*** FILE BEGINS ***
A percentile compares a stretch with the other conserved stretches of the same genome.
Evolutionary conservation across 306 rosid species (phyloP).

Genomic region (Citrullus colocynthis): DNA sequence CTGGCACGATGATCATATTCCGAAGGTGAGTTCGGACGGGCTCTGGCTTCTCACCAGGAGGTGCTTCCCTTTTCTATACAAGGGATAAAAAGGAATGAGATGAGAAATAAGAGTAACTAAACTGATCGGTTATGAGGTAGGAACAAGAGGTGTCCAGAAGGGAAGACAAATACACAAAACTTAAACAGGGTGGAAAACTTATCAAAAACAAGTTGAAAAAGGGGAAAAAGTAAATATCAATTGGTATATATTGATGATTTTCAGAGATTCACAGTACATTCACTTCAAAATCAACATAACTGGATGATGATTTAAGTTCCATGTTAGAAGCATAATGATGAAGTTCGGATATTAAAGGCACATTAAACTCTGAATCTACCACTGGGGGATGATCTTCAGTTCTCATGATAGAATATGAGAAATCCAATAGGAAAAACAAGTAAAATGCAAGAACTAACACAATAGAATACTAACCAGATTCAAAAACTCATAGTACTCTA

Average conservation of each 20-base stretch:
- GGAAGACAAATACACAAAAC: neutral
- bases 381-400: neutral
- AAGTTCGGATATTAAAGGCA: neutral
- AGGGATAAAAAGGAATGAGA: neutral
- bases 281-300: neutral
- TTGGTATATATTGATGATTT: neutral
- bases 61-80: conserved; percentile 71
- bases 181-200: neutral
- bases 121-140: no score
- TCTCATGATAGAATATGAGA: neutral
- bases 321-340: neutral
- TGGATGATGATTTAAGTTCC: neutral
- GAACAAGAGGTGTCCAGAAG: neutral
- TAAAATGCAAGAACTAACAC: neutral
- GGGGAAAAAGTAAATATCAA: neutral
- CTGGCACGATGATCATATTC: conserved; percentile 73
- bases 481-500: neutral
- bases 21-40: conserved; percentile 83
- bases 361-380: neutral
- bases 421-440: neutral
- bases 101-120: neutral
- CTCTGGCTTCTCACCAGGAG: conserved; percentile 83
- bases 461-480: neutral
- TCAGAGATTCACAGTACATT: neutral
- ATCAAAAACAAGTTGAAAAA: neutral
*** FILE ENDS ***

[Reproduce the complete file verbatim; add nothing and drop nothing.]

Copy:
A percentile compares a stretch with the other conserved stretches of the same genome.
Evolutionary conservation across 306 rosid species (phyloP).

Genomic region (Citrullus colocynthis): DNA sequence CTGGCACGATGATCATATTCCGAAGGTGAGTTCGGACGGGCTCTGGCTTCTCACCAGGAGGTGCTTCCCTTTTCTATACAAGGGATAAAAAGGAATGAGATGAGAAATAAGAGTAACTAAACTGATCGGTTATGAGGTAGGAACAAGAGGTGTCCAGAAGGGAAGACAAATACACAAAACTTAAACAGGGTGGAAAACTTATCAAAAACAAGTTGAAAAAGGGGAAAAAGTAAATATCAATTGGTATATATTGATGATTTTCAGAGATTCACAGTACATTCACTTCAAAATCAACATAACTGGATGATGATTTAAGTTCCATGTTAGAAGCATAATGATGAAGTTCGGATATTAAAGGCACATTAAACTCTGAATCTACCACTGGGGGATGATCTTCAGTTCTCATGATAGAATATGAGAAATCCAATAGGAAAAACAAGTAAAATGCAAGAACTAACACAATAGAATACTAACCAGATTCAAAAACTCATAGTACTCTA

Average conservation of each 20-base stretch:
- GGAAGACAAATACACAAAAC: neutral
- bases 381-400: neutral
- AAGTTCGGATATTAAAGGCA: neutral
- AGGGATAAAAAGGAATGAGA: neutral
- bases 281-300: neutral
- TTGGTATATATTGATGATTT: neutral
- bases 61-80: conserved; percentile 71
- bases 181-200: neutral
- bases 121-140: no score
- TCTCATGATAGAATATGAGA: neutral
- bases 321-340: neutral
- TGGATGATGATTTAAGTTCC: neutral
- GAACAAGAGGTGTCCAGAAG: neutral
- TAAAATGCAAGAACTAACAC: neutral
- GGGGAAAAAGTAAATATCAA: neutral
- CTGGCACGATGATCATATTC: conserved; percentile 73
- bases 481-500: neutral
- bases 21-40: conserved; percentile 83
- bases 361-380: neutral
- bases 421-440: neutral
- bases 101-120: neutral
- CTCTGGCTTCTCACCAGGAG: conserved; percentile 83
- bases 461-480: neutral
- TCAGAGATTCACAGTACATT: neutral
- ATCAAAAACAAGTTGAAAAA: neutral